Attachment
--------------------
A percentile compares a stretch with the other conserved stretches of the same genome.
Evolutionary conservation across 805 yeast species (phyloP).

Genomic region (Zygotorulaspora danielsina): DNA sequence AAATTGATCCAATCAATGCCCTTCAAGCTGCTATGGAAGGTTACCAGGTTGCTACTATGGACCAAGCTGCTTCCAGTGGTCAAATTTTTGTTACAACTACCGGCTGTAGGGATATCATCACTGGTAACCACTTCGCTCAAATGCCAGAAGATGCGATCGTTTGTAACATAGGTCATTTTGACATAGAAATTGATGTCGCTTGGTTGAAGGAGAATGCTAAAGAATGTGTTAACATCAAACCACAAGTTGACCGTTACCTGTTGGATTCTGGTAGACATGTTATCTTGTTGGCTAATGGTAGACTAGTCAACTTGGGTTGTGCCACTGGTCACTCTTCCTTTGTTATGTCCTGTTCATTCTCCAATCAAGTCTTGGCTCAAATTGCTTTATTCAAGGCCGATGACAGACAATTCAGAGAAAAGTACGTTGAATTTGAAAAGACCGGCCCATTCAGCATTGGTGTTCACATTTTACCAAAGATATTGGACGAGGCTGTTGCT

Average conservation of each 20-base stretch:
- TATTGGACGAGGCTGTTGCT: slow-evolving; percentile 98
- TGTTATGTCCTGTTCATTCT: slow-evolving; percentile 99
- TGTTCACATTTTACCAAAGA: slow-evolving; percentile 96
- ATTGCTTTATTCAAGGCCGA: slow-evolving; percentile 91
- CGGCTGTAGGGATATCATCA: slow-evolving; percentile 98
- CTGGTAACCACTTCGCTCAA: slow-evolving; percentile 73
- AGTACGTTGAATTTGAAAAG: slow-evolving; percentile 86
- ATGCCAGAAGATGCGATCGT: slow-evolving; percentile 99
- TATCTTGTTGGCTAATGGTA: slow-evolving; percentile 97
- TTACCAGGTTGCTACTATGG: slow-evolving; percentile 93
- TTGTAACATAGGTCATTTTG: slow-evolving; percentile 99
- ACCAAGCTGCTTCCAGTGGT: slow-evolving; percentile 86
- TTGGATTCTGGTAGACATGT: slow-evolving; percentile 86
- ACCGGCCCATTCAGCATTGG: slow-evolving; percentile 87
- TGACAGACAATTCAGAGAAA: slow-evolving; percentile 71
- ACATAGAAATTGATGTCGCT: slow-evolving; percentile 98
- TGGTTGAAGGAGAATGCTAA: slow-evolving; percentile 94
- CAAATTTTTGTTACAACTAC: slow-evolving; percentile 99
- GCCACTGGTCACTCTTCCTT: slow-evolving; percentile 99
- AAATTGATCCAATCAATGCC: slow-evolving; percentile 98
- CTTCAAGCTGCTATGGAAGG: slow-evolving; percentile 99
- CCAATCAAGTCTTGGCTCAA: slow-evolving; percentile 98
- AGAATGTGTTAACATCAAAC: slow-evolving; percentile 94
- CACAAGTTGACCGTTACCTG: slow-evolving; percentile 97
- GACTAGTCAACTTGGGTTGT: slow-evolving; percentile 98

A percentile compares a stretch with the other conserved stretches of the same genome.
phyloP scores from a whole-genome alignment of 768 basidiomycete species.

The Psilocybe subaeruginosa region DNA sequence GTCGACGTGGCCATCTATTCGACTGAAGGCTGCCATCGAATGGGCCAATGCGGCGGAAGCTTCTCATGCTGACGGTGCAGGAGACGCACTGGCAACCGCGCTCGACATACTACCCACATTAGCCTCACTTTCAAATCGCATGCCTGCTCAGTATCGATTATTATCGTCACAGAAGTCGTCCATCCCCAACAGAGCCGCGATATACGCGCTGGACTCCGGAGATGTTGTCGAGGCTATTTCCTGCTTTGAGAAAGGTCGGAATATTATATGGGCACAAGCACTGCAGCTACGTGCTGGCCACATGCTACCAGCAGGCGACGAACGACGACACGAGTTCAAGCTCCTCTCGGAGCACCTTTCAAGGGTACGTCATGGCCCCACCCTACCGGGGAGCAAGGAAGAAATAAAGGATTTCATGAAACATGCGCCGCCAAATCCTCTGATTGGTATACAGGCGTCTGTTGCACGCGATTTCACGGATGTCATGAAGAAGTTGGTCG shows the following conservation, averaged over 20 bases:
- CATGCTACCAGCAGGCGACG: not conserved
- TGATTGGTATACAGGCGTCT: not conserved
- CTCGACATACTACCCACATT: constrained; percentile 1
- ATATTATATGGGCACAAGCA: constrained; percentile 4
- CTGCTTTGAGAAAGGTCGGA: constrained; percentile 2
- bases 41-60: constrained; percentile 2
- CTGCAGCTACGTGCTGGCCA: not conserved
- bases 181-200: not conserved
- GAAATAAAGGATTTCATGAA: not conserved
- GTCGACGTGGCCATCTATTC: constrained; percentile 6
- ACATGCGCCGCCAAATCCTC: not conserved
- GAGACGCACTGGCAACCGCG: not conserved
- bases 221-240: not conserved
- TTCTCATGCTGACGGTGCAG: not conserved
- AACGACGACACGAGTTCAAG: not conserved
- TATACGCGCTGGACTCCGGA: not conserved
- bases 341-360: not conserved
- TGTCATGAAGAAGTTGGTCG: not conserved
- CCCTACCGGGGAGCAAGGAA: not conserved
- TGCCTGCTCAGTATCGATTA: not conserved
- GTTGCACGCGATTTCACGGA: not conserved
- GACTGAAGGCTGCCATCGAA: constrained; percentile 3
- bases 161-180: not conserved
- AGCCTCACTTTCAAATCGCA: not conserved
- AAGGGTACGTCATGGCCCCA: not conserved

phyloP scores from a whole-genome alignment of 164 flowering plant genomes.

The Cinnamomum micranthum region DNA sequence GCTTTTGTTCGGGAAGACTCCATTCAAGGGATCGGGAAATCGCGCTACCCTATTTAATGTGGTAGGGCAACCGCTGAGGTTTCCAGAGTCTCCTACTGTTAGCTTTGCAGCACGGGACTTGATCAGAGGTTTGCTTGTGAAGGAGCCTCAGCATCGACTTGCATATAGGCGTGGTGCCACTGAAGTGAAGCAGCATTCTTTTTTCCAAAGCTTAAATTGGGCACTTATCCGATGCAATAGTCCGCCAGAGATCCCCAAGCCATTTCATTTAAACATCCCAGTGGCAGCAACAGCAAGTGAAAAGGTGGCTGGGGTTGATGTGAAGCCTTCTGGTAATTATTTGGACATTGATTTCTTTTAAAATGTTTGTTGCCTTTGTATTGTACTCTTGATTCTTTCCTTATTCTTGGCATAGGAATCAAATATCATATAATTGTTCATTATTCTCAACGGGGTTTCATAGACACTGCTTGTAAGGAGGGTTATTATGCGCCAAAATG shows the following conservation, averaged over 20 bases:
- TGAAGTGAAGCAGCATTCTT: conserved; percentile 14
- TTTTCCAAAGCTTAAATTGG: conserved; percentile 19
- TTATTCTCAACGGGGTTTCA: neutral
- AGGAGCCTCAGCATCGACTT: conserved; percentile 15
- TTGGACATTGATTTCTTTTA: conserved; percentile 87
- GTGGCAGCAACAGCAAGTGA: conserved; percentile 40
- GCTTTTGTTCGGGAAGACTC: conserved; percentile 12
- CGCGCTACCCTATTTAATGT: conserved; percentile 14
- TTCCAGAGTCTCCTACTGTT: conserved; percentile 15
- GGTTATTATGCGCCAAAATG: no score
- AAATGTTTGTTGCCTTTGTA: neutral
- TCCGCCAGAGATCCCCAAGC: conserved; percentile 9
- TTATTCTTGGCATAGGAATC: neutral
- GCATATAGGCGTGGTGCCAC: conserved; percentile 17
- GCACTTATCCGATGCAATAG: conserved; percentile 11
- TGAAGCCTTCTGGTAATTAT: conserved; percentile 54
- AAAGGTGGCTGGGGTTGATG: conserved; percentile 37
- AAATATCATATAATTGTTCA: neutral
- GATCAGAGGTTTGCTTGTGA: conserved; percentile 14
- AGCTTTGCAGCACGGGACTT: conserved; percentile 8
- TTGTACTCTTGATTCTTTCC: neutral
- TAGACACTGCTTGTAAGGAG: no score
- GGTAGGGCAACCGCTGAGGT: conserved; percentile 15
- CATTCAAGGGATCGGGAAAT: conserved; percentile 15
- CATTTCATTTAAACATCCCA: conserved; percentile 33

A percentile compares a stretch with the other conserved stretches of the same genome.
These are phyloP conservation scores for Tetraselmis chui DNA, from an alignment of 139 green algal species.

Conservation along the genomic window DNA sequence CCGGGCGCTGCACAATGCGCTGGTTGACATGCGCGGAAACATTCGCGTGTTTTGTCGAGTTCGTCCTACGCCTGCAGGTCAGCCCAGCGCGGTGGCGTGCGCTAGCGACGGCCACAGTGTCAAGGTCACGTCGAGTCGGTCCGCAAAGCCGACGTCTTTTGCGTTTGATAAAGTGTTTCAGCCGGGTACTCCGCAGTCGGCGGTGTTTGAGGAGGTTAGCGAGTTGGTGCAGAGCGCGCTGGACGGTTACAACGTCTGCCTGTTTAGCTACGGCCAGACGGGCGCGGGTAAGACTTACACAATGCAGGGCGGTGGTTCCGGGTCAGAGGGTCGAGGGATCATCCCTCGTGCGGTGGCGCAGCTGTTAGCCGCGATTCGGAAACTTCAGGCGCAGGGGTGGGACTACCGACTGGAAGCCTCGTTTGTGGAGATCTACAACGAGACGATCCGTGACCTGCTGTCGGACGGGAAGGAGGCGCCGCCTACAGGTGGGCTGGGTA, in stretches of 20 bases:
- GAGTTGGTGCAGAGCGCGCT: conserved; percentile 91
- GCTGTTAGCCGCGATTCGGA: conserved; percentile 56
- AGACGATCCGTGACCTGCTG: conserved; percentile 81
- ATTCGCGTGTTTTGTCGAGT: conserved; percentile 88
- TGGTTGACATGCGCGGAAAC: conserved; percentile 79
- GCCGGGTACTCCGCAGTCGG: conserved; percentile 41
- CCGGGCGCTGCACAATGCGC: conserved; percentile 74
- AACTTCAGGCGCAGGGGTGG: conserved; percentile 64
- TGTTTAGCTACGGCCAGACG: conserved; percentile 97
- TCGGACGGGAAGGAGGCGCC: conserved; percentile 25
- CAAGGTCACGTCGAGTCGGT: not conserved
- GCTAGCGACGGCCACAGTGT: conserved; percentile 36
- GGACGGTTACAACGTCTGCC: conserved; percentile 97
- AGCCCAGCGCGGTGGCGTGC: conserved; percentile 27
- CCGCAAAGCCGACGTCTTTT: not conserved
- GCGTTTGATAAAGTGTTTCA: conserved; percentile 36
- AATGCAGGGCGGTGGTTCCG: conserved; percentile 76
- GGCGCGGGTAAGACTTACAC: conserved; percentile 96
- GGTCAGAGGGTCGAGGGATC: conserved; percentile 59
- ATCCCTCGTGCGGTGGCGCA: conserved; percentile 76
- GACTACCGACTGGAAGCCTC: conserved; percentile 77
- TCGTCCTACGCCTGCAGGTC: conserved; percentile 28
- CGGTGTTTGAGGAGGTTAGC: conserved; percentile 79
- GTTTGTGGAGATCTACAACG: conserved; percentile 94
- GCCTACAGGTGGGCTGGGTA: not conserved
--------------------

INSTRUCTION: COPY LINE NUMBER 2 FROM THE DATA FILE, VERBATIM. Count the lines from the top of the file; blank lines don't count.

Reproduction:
Evolutionary conservation across 805 yeast species (phyloP).